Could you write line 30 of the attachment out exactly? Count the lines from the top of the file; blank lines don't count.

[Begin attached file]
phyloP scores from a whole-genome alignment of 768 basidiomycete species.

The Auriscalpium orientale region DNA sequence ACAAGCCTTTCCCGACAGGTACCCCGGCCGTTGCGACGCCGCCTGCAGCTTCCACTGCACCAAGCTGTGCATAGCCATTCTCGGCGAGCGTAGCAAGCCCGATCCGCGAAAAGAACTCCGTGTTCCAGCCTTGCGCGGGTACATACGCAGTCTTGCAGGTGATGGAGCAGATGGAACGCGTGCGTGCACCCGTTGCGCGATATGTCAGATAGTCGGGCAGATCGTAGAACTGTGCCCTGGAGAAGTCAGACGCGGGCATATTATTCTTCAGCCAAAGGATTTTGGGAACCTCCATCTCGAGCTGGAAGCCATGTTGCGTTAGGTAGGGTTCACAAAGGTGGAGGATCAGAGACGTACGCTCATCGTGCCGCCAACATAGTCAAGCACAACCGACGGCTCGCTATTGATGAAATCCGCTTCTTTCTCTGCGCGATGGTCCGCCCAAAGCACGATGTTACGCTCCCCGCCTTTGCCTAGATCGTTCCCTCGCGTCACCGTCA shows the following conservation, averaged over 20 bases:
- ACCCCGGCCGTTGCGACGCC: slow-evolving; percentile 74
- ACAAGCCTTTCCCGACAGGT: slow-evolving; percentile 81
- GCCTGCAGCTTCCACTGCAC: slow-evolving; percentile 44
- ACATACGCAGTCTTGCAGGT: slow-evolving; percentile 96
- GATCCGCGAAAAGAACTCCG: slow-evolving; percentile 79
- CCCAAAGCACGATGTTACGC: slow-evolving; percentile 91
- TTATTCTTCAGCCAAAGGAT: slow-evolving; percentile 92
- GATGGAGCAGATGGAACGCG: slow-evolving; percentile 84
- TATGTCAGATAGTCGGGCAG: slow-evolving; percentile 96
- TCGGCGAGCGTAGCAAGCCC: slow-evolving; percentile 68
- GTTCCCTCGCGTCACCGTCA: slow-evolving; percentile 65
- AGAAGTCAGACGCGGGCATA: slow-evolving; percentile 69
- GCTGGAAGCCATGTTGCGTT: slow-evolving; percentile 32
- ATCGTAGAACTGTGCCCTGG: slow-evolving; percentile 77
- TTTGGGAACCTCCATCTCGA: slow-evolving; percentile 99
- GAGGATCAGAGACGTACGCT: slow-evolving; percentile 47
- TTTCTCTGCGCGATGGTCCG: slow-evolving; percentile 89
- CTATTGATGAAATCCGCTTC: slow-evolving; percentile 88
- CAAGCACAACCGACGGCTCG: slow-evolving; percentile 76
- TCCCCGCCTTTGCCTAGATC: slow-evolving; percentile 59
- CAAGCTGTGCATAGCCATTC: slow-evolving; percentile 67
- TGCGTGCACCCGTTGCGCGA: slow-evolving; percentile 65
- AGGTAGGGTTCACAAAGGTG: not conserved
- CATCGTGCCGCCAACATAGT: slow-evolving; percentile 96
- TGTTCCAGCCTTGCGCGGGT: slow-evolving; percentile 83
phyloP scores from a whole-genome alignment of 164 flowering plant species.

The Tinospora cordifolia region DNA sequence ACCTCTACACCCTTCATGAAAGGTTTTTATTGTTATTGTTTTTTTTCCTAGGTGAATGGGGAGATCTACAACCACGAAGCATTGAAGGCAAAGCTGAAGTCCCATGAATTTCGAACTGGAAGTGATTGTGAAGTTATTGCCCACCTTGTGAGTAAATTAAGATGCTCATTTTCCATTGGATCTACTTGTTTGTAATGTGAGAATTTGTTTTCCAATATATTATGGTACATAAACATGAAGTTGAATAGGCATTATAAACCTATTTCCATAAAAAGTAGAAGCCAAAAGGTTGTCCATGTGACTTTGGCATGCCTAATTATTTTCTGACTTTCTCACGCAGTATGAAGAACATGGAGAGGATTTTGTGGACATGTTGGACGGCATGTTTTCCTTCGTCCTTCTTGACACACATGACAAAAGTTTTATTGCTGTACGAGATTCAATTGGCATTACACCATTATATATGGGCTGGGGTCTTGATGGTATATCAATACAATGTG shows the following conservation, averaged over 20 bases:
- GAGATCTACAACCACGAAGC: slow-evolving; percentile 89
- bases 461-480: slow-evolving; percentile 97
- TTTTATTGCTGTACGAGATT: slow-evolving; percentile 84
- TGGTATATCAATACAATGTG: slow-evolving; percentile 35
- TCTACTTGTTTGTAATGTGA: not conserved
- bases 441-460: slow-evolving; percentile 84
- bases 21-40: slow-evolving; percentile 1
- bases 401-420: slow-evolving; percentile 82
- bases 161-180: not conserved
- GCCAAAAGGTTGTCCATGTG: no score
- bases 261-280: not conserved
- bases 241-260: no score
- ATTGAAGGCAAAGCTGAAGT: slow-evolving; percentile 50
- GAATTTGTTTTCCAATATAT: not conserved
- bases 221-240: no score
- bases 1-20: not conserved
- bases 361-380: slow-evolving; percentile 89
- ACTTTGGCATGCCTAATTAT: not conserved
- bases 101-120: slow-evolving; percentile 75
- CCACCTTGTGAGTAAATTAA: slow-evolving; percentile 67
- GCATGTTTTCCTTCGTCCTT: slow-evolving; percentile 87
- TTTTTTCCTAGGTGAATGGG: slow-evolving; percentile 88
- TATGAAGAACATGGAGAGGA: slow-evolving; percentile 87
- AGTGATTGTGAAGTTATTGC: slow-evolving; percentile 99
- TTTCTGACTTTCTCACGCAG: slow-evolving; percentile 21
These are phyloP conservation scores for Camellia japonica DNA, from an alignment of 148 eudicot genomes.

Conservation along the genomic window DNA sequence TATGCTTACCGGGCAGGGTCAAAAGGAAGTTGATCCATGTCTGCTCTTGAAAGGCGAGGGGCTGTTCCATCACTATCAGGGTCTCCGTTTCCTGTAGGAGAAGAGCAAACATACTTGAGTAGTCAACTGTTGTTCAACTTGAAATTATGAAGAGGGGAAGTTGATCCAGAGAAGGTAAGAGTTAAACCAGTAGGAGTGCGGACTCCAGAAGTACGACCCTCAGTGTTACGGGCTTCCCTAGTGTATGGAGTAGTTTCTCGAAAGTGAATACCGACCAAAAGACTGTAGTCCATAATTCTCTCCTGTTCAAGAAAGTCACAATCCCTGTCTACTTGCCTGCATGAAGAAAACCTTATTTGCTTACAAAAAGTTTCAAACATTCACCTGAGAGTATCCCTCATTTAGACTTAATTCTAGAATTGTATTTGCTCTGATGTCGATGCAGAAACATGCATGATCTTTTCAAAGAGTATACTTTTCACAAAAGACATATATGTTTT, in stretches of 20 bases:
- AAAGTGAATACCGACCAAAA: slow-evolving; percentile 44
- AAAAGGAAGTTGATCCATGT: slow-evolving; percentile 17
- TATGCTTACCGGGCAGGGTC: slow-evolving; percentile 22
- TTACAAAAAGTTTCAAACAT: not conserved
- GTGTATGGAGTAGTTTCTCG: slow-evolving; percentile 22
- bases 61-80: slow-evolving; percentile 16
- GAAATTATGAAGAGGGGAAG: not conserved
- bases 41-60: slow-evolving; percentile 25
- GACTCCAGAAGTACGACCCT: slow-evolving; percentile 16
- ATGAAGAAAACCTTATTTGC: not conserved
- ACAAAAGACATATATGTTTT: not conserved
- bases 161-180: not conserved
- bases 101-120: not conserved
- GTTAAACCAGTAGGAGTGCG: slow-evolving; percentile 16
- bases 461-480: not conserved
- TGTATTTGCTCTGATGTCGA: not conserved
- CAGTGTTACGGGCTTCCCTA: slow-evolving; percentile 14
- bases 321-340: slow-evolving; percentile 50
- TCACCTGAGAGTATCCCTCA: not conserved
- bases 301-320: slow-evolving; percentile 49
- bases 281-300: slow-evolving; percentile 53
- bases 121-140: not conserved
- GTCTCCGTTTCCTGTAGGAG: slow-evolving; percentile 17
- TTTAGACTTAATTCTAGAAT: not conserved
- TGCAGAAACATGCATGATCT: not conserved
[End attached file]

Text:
- GAGATCTACAACCACGAAGC: slow-evolving; percentile 89